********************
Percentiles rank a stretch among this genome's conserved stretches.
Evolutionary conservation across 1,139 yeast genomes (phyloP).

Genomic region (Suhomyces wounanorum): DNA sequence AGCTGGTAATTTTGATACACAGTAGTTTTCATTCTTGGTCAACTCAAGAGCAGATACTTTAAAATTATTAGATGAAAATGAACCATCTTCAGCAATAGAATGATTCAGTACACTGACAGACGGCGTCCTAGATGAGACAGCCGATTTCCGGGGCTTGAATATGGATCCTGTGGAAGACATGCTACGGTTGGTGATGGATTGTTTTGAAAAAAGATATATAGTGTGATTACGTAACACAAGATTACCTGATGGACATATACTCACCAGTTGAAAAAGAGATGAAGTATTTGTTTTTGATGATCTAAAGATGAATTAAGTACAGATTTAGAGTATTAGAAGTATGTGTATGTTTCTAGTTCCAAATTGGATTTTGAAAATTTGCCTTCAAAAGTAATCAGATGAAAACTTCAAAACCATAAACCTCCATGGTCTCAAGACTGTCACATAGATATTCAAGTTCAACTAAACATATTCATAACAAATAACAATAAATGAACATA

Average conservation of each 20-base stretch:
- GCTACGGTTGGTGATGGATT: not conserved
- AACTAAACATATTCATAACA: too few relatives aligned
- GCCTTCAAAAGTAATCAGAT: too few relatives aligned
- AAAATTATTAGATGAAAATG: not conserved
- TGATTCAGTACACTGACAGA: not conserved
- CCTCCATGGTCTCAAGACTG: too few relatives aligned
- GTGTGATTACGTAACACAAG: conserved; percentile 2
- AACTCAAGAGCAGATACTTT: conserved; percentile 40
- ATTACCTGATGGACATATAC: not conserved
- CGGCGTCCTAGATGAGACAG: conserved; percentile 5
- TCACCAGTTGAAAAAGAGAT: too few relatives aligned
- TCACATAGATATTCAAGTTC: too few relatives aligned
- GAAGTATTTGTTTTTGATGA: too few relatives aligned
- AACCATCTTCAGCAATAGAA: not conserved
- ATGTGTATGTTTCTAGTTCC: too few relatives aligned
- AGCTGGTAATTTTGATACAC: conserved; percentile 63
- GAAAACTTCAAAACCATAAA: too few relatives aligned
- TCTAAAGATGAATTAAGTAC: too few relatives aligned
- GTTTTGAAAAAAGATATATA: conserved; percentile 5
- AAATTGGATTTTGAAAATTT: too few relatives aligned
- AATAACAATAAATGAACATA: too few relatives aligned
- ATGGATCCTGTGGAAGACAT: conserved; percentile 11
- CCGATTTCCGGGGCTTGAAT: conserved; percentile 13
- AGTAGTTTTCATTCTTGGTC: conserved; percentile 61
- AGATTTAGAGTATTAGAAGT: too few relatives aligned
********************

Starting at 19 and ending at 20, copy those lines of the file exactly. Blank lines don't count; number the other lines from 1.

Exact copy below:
- ATGTGTATGTTTCTAGTTCC: too few relatives aligned
- AGCTGGTAATTTTGATACAC: conserved; percentile 63